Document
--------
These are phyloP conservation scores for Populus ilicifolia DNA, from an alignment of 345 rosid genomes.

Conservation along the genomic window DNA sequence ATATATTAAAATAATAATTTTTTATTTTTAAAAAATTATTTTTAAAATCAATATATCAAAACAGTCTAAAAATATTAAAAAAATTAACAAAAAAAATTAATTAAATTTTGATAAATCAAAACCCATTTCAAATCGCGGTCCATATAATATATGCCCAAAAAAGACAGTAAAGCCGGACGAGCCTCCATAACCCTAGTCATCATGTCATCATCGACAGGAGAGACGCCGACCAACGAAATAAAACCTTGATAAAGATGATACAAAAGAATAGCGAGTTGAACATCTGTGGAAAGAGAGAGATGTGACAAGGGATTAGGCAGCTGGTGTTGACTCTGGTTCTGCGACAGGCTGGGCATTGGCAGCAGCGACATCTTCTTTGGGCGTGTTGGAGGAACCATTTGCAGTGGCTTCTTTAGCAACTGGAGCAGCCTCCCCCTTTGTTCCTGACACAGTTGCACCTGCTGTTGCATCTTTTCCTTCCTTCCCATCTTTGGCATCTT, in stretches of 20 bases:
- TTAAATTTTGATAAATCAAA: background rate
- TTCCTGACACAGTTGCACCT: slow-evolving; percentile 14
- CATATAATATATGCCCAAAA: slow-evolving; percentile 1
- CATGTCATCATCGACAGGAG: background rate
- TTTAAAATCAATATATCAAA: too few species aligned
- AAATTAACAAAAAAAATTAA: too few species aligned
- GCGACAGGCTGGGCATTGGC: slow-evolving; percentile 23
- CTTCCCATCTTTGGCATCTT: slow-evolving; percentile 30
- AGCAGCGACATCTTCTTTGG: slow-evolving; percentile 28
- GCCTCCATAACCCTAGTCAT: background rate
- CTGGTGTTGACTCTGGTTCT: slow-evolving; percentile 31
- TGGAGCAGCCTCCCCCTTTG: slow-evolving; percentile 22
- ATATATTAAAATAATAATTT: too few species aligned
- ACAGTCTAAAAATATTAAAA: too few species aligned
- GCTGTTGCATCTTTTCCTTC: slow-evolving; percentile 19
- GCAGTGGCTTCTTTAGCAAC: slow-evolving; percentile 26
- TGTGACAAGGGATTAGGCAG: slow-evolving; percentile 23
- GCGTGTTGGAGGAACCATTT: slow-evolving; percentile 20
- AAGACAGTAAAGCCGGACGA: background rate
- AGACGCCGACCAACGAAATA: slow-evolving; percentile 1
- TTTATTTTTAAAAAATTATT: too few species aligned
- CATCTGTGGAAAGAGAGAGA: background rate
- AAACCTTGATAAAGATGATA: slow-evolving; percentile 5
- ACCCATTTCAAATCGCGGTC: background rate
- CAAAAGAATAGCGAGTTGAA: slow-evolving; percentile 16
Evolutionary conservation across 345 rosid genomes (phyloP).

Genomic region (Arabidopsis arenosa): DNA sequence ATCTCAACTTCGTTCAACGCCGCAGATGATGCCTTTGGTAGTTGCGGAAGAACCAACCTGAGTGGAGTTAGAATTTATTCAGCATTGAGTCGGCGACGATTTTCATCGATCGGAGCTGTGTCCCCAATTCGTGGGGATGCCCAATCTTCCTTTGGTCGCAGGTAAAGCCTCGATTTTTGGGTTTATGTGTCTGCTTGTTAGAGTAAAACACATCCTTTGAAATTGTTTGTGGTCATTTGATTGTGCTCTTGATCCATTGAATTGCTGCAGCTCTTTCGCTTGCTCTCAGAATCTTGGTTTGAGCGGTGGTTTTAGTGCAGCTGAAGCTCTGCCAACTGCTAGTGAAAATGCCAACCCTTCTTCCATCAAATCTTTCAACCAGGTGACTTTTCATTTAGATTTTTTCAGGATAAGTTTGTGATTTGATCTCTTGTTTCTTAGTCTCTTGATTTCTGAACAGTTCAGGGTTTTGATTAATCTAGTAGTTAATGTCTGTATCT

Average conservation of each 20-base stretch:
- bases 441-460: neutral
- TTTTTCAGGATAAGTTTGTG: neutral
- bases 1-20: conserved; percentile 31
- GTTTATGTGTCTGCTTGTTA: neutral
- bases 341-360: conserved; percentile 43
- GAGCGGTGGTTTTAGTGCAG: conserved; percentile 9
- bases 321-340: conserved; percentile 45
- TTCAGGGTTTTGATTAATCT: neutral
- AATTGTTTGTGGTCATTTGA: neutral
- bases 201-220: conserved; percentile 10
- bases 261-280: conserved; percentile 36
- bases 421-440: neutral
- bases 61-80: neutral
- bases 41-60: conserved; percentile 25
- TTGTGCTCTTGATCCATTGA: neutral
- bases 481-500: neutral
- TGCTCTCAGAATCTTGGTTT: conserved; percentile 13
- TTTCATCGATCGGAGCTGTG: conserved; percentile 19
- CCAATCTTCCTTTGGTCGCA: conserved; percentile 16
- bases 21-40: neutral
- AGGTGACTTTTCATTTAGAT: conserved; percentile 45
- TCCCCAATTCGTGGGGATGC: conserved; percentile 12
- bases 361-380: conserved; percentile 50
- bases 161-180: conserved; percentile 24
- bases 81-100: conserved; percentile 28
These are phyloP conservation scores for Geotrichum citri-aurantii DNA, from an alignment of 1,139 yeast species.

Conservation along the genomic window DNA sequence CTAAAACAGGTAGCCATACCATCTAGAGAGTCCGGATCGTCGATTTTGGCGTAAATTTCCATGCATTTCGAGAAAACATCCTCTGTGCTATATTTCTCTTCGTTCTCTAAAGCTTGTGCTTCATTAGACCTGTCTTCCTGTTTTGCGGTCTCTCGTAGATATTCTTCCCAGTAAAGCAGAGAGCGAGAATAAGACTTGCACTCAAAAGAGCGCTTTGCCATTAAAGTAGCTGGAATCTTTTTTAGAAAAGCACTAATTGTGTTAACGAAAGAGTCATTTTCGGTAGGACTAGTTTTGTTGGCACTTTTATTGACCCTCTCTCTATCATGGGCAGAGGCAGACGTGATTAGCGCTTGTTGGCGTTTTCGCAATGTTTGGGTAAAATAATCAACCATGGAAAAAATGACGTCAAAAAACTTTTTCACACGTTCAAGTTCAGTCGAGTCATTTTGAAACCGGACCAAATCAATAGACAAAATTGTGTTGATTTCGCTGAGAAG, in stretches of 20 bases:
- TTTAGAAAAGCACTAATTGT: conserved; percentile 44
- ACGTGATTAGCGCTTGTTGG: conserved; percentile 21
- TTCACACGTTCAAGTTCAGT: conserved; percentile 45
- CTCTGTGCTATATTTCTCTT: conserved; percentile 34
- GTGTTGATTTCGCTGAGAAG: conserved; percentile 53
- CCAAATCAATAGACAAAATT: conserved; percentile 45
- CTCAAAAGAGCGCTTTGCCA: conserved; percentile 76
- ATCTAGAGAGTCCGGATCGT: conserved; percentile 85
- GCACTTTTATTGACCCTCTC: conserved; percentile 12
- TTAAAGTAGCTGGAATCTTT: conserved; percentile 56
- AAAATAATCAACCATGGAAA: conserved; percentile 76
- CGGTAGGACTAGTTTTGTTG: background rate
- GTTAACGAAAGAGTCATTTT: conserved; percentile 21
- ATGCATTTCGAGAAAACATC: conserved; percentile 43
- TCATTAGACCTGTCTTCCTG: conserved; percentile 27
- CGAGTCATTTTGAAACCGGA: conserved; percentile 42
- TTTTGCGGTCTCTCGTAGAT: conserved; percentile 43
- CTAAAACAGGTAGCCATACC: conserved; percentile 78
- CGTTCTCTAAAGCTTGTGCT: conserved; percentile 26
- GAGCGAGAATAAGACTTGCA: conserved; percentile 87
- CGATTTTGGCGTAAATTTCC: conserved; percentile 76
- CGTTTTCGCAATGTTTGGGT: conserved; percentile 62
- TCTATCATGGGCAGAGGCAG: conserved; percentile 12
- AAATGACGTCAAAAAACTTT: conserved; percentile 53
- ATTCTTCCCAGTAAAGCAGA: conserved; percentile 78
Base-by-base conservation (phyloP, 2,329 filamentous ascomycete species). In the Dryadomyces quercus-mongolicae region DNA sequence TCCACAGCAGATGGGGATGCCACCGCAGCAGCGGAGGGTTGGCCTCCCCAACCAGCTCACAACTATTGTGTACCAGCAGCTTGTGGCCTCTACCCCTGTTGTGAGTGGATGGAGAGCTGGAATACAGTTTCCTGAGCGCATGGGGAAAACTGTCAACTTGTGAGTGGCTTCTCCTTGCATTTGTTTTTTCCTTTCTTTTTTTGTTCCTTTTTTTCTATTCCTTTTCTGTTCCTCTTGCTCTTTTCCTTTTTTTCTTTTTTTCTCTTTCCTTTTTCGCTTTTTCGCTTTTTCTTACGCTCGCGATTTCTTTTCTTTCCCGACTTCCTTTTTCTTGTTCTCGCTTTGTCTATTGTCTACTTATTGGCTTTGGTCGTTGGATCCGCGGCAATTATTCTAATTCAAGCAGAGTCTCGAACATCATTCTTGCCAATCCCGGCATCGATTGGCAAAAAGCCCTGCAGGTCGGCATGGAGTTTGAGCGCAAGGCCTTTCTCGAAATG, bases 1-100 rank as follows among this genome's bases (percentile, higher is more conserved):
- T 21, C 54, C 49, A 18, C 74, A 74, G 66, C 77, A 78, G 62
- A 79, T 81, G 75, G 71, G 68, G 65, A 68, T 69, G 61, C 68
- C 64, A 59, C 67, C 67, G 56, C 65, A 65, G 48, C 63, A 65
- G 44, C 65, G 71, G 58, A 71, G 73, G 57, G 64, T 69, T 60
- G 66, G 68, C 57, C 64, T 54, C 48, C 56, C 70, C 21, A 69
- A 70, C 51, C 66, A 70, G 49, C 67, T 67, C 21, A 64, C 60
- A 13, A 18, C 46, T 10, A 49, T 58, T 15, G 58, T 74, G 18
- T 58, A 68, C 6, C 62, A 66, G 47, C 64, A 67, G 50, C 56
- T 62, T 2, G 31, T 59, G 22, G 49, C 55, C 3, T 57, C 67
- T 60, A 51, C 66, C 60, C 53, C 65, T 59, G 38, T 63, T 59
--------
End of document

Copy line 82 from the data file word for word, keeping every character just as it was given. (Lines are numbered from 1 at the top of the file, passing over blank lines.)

- ATTCTTCCCAGTAAAGCAGA: conserved; percentile 78